Calculating your personal rate of return may not be your top choice for filling your free time on a Saturday afternoon. But doing so not only tells you how you're progressing toward your goals, but it also sheds some light on how well you've been investing.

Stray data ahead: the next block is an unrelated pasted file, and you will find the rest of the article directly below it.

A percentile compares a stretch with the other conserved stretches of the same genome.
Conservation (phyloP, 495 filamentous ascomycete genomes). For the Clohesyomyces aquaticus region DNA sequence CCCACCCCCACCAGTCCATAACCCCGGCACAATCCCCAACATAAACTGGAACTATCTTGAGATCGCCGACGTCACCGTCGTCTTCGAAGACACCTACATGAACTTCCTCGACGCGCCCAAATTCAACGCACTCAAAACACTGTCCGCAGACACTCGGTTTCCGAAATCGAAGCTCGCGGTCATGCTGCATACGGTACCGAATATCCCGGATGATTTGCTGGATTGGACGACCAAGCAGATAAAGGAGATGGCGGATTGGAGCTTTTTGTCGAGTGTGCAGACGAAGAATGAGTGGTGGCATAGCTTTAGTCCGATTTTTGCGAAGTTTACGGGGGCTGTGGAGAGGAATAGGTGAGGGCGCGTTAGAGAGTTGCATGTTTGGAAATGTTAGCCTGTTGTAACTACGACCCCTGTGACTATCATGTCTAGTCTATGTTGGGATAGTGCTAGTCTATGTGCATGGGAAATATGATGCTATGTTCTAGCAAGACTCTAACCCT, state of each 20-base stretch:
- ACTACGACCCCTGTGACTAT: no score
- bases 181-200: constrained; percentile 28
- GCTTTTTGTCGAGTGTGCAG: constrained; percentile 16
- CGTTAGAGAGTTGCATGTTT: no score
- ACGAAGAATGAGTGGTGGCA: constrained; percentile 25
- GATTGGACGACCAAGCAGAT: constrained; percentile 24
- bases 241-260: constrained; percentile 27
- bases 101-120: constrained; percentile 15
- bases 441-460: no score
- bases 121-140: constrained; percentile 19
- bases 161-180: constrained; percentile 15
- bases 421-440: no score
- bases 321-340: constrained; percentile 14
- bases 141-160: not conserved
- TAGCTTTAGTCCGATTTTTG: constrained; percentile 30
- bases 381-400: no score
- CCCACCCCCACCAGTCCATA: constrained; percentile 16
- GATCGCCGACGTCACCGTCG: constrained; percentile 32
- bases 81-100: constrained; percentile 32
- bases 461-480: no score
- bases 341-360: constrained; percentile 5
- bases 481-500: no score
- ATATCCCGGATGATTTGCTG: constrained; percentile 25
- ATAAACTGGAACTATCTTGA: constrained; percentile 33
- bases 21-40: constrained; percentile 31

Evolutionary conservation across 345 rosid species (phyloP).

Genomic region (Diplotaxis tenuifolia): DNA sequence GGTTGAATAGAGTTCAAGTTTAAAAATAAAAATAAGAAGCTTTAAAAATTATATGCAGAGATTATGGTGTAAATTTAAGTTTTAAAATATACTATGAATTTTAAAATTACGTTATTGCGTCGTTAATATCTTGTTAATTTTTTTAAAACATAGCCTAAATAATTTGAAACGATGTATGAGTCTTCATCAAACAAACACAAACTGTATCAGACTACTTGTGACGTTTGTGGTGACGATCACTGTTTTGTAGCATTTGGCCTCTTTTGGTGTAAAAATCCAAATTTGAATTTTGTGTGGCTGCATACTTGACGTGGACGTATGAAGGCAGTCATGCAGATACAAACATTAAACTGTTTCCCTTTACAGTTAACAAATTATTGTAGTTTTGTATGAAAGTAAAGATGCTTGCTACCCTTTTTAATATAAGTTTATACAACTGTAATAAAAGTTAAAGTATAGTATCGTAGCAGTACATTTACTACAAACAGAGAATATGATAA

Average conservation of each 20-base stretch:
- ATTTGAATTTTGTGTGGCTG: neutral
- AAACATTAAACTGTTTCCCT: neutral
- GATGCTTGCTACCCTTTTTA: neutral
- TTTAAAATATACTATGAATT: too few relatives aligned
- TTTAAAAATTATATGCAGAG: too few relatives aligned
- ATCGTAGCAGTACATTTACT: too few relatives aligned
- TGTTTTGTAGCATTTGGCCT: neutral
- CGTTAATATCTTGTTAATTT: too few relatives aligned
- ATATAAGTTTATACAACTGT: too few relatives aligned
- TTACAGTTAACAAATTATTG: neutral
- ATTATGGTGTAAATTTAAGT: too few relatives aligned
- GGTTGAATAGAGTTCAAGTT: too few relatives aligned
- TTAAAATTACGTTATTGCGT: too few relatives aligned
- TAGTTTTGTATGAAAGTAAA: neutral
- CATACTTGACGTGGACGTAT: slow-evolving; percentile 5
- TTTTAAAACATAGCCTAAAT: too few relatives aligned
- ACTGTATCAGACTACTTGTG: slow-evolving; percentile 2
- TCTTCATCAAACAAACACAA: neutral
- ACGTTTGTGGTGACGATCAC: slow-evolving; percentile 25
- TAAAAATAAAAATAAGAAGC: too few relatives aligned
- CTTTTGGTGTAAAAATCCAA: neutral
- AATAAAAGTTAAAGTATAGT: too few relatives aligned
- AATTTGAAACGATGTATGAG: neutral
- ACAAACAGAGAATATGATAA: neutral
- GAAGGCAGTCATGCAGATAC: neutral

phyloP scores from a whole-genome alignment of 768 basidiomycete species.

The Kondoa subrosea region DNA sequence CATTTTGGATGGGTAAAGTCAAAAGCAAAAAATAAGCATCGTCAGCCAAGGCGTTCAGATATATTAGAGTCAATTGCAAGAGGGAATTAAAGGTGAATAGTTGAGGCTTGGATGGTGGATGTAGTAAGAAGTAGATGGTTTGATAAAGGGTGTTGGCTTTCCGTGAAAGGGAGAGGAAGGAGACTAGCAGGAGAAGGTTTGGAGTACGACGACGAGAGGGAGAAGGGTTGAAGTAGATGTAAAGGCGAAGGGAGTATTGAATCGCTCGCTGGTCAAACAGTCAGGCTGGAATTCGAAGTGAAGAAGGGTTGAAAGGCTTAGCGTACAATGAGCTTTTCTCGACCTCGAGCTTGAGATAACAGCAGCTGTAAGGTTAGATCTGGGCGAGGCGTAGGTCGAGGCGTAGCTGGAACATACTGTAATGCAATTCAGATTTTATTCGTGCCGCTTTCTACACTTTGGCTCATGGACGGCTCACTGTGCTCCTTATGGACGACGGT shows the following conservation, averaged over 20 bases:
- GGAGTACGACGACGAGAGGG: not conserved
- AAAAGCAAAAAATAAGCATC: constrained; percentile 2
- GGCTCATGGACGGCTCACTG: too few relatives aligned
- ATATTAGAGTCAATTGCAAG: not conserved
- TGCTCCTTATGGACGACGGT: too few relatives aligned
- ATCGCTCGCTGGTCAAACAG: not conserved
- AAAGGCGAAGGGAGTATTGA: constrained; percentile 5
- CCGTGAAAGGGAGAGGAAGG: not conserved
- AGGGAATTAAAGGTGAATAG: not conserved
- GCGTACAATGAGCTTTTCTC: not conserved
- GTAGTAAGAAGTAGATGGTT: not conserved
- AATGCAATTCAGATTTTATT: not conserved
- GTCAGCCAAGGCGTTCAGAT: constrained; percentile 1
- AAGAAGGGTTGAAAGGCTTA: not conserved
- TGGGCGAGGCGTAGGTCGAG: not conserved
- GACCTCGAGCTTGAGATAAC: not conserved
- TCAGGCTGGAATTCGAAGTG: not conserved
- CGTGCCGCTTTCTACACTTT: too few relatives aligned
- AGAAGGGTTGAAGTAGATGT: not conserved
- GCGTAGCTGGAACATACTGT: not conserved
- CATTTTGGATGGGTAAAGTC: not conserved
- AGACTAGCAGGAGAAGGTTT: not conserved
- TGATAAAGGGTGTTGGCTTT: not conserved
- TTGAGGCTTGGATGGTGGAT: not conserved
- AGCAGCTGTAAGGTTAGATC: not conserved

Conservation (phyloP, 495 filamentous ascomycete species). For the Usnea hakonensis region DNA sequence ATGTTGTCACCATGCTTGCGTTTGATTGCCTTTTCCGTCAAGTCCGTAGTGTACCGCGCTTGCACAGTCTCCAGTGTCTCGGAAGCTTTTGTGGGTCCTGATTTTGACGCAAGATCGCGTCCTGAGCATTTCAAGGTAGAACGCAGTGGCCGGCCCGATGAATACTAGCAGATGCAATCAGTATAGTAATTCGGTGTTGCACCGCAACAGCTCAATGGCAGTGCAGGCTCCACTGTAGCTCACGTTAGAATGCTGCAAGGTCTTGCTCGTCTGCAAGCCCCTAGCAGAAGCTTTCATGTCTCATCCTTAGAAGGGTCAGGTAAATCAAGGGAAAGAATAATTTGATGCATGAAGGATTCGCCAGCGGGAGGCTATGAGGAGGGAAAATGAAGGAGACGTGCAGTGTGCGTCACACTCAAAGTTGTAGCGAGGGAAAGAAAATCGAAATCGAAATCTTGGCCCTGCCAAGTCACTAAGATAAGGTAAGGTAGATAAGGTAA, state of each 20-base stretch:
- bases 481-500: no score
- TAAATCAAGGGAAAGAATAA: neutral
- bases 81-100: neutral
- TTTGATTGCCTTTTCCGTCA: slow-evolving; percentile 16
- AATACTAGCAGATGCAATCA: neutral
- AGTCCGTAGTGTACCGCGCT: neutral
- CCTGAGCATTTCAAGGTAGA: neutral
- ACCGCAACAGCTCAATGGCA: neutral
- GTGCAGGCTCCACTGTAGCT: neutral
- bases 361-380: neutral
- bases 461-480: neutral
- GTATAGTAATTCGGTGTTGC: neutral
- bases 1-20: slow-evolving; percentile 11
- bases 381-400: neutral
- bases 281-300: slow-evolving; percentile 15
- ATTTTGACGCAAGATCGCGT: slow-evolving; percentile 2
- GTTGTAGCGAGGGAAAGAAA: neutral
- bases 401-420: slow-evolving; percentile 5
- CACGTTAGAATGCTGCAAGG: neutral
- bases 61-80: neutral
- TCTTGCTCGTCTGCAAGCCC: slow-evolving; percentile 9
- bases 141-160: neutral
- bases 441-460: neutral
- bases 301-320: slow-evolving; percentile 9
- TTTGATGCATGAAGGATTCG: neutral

If your personal returns for an individual investment are significantly lower than those reported by the fund company or shown on Morningstar.com, take a close look at when you've been buying and selling. Maybe you bought hot funds after they had already hit the top, or sold when a fund was bottoming out and therefore missed a subsequent rebound. In that case, a disciplined dollar-cost-averaging program could keep you from sabotaging your results. You'll likely find that making short-term swaps in and out of the market—or between different funds—has hurt you more than it has helped.